Tuesday, July 22, 2008

Why the Math favors Obama

If you look at the voter turnout rates during the primary, then anything close to a repetition of that performance should give the Democrats a landslide victory in November.

Not only did Democrats turn out in much larger numbers overall, but in most of the key swing states they also easily outdid the Republicans.

Of course, the caveat here is that the people who turned out for Hillary Clinton, John Edwards and the other candidates also turn out for Barack Obama in the fall.

In most cases this is probably not a problem, however Hillary Clinton's campaign is a bit different. As the first viable woman presidential candidate, Hillary probably attracted a lot of people to vote in Democratic primaries who might not have done so otherwise.

Some of these women may have voted for Hillary in open primaries, or may have switched to Democrat just to vote for Sen. Clinton. So, these are not necessarily loyal Democrats.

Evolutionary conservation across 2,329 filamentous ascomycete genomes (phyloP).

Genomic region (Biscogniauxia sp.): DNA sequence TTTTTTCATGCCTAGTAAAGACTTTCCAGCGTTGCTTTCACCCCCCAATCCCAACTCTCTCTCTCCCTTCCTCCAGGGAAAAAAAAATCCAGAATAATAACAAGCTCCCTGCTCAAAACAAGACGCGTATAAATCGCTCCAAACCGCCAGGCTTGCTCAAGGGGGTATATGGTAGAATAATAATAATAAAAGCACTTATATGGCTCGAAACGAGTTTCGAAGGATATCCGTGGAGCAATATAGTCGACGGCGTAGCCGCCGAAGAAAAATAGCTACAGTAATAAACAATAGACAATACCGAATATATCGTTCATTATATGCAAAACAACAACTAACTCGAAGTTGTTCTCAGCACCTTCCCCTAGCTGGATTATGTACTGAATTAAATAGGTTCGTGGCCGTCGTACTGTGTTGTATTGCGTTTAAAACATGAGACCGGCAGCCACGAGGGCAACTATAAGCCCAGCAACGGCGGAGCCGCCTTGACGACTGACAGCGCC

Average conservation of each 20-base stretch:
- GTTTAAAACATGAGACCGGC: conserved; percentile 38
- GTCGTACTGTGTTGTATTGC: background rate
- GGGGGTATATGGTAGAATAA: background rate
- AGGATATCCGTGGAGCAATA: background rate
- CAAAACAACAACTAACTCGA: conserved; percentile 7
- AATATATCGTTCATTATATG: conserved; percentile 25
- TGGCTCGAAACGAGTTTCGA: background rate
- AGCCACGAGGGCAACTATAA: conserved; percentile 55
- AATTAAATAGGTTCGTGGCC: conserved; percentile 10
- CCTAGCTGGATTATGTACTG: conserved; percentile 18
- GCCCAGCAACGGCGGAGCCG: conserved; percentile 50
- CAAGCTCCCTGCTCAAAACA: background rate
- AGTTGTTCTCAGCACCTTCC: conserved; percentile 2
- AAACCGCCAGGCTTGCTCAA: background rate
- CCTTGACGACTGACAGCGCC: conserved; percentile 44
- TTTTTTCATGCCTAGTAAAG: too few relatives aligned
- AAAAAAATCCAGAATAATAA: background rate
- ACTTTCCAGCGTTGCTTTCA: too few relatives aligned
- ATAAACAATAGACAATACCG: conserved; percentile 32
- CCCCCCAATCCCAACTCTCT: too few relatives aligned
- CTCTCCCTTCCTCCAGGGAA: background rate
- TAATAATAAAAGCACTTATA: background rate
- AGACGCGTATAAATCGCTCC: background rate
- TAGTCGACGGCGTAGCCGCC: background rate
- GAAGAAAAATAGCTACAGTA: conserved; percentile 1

The obvious way to attract this voting segment would be for Obama to select a woman running mate. While John McCain could counter by selecting a woman vice president of his own, I think overall this would play better for Democrats. There are a lot more "old-fashioned" conservatives in the Republican Party who might be less enthusiastic about a woman vice president.

Now, some might think a woman running with Obama is too much. The first black man and the first woman on the same ticket? However, for those inclined to vote for Obama, it would seem unlikely they would not vote for him just because he does not have a white male running mate. If you're open-minded about a black candidate, you're less likely to be close-minded about a woman candidate.

Now it may be that the woman on the ticket should be seen as a strong, earthy type to balance the airy Camelot atmosphere that surrounds Barack. Someone with plenty of foreign policy experience, and experience in general.

Burma shave signs for Obama in Iowa.

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